Kinesiology tape, kinesiotape, or just “that fancy tape the Olympic athletes use” has been a big trend in sports medicine. But does it work? How about for hamstring injuries? A recent study compared the tape to traditional stretching and also to a type of stretching called PNF, or proprioceptive neuromuscular facilitation (Wikipedia definition or the more scholarly Read more about Does Kinesiotape Really Work?[…]
A few months ago, Sports Illustrated profiled Dr. Marcus Elliott and his sports motion analysis lab at P3. Motion analysis can screen for injuries before they happen or help to determine when an athlete is ready to return to the field. It’s one of the most powerful tools in sports medicine today. Athletes can undergo Read more about Movement Analysis is Essential for Rehab and Performance[…]
Want some music to compliment your first (unofficial) weekend of summer? Look no further- enjoy! Have a wonderful weekend…and THANK YOU to all who have served our country.
Defending and ACL Injury Risk in Soccer In a recent study, video analysis of ACL injuries in males and females showed that soccer players are at greatest risk for ACL injury when defending. In fact, 73% of the injuries analyzed occurred this way. 51% of the injuries happened while tackling another player to gain control Read more about Monday Research Roundup: ACL Injuries in Soccer and Deceleration Training for Tennis[…]
Need some music inspiration for tomorrow’s race? Here’s my playlist to get you through 26.2 miles… take a few songs out if you only need enough for 13.1. Either way- good luck tomorrow!
Bottom line info you need to #GETBETTER
The hamstring muscles work with the ACL (anterior cruciate ligament) to maintain knee stability during sports. Research over the past few years has shown that females who injured their ACL’s had weaker hamstrings than uninjured females or males. Because of this, the sports medicine community thought that strengthening the hamstrings would decrease risk for ACL injury. Furthermore, we thought that training the hamstring muscles on the back of the knee to work with the quadriceps muscles on the front of the knee (aka “co-contraction”) would make the knee even more stable and less vulnerable to injury. The muscles would basically act as shock absorbers to the knee during sports- think of all the impact a knee goes through during a run, a soccer match, or a basketball game.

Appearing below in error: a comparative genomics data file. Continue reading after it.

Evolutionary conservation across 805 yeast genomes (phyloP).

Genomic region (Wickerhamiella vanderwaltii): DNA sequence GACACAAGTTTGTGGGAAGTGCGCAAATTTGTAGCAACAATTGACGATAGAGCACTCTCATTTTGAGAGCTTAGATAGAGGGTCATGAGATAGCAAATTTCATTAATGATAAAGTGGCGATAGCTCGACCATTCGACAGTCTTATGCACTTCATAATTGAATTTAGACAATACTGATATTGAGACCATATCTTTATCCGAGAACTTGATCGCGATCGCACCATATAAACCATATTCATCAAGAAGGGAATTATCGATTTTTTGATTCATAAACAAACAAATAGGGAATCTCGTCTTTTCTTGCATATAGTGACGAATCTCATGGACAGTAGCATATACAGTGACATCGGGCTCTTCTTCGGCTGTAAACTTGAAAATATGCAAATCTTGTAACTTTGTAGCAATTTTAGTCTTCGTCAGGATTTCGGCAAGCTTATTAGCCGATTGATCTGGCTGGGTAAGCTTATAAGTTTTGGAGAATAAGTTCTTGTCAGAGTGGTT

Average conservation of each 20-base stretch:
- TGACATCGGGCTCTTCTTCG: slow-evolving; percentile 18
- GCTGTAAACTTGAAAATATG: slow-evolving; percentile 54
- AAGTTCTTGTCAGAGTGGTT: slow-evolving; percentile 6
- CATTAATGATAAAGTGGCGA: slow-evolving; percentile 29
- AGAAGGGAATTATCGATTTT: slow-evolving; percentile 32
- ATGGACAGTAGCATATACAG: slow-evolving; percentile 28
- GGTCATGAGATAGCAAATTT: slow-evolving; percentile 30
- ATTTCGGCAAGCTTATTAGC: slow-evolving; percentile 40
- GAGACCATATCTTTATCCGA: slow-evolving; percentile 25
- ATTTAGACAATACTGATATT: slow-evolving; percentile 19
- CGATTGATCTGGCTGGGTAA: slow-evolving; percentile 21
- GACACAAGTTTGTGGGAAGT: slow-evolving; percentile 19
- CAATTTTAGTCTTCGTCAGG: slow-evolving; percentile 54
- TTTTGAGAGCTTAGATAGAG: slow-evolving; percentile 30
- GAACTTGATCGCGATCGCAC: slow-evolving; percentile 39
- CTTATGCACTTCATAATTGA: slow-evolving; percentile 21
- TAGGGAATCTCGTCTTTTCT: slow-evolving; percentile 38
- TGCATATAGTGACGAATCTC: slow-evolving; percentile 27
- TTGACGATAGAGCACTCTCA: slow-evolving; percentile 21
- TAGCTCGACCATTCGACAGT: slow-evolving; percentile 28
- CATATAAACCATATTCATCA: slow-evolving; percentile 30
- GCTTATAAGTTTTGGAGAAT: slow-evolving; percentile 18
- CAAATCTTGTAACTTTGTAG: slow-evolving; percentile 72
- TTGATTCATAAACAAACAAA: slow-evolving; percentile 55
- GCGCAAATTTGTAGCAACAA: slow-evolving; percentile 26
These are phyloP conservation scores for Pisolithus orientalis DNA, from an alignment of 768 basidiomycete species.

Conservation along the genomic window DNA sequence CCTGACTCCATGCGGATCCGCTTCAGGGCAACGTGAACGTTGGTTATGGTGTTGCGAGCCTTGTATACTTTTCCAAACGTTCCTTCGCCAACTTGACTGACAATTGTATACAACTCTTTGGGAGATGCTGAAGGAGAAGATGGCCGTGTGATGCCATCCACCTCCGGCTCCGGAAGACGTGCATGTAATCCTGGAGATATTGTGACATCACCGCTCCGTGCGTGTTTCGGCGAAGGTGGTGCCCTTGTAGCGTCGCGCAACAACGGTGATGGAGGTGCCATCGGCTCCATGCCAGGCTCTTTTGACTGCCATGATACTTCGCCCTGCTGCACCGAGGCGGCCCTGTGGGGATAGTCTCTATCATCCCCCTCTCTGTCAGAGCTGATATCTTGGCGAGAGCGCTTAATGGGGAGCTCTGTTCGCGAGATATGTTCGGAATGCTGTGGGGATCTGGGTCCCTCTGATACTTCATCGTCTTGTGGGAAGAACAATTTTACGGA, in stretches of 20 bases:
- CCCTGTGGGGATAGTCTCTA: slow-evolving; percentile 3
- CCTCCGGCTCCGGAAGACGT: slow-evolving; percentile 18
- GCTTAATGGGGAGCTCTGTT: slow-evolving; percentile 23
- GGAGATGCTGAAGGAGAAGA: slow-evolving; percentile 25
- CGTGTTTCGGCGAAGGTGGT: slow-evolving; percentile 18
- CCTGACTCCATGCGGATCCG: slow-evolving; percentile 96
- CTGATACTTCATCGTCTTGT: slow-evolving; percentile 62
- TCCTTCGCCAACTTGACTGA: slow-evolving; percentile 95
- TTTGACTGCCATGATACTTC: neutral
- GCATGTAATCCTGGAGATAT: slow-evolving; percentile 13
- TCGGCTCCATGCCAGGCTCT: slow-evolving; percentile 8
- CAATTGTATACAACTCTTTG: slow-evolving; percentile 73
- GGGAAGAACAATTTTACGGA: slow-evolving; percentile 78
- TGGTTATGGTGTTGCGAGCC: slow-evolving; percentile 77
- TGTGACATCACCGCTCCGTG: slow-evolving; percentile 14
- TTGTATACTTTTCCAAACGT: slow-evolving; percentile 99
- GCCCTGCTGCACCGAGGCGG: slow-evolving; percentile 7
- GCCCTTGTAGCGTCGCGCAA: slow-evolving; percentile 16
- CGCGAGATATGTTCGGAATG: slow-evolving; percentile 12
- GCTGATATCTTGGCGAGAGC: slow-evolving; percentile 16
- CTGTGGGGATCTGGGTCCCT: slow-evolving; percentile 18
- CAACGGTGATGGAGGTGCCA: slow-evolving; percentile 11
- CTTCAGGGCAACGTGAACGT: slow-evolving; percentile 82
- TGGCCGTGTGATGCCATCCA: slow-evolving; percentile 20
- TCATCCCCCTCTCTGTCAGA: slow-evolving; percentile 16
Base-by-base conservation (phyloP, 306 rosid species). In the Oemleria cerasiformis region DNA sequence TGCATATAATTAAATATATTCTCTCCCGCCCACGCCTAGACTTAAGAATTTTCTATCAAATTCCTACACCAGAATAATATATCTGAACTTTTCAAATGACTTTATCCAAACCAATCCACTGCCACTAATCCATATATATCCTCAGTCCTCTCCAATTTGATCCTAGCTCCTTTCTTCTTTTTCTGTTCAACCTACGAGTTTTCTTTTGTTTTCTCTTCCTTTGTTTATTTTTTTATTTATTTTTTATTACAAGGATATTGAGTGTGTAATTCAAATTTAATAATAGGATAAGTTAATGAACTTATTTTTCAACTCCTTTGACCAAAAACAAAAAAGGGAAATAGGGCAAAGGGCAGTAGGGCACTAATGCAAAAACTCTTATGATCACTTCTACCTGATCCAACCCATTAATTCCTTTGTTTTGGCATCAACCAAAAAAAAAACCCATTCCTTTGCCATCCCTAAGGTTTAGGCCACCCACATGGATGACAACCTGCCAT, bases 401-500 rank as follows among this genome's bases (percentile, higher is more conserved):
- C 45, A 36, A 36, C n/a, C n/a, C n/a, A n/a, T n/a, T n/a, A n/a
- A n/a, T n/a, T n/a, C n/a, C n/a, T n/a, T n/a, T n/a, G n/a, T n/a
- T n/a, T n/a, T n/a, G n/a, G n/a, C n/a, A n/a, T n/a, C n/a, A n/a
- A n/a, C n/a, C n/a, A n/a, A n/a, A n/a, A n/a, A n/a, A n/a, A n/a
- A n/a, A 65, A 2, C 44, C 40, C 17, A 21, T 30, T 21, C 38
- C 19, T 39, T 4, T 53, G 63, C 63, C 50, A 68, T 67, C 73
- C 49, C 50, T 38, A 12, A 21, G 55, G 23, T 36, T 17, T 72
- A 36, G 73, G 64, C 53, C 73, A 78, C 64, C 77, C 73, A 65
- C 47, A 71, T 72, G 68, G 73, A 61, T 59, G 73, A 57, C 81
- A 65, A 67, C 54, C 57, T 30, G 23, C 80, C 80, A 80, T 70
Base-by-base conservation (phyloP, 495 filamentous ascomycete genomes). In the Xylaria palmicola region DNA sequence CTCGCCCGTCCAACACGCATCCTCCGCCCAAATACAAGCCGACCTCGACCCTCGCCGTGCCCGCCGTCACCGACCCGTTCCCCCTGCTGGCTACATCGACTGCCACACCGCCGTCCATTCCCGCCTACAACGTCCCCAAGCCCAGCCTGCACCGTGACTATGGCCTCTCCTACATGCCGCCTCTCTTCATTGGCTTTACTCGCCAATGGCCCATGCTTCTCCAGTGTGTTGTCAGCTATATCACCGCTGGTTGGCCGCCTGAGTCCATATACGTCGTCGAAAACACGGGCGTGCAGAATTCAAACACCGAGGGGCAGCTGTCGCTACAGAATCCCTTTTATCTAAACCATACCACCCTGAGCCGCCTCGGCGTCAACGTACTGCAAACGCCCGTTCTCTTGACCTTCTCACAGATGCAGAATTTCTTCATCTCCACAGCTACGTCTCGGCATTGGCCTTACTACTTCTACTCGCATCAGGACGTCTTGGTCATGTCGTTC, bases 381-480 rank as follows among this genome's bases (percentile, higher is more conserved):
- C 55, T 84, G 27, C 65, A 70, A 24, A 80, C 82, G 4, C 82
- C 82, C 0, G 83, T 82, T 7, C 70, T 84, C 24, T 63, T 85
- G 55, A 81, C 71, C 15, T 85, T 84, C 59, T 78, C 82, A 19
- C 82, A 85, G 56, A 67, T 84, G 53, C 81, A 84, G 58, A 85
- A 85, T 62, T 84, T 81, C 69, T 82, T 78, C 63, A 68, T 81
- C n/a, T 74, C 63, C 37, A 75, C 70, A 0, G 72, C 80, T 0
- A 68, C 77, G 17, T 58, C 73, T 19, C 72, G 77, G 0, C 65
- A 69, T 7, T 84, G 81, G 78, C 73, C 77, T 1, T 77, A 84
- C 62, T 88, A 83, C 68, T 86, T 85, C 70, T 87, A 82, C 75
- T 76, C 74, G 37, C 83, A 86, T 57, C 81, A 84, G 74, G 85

However, a recent study showed that just coaching athletes to “land softly” and bend their knees more during single leg plyometrics lowered the impact forces through the knee. No strengthening program needed- just modification of athletes’ landing form! And even more shocking was the fact that when the impact forces decreased, the amount of hamstring/quadriceps co-contraction decreased too. Yes- you are reading that right- the hamstrings didn’t really have much to do with the possible decrease in injury risk.
So is hamstring strengthening really the key to reducing ACL injury risk like we thought? Well…I always recommend that strengthening the posterior chain is VERY important. And this study doesn’t change my opinion much. However, in terms of ACL injury risk reduction we may have to increase our focus on re-training athletes’ form with plyometrics and agility. Proper form with these drills is really important- while landing from plyometrics and when planting/cutting for agility drills- bend the knees and hips like you are about to sit in a chair. Get in the habit of doing this every time you train to build “muscle memory”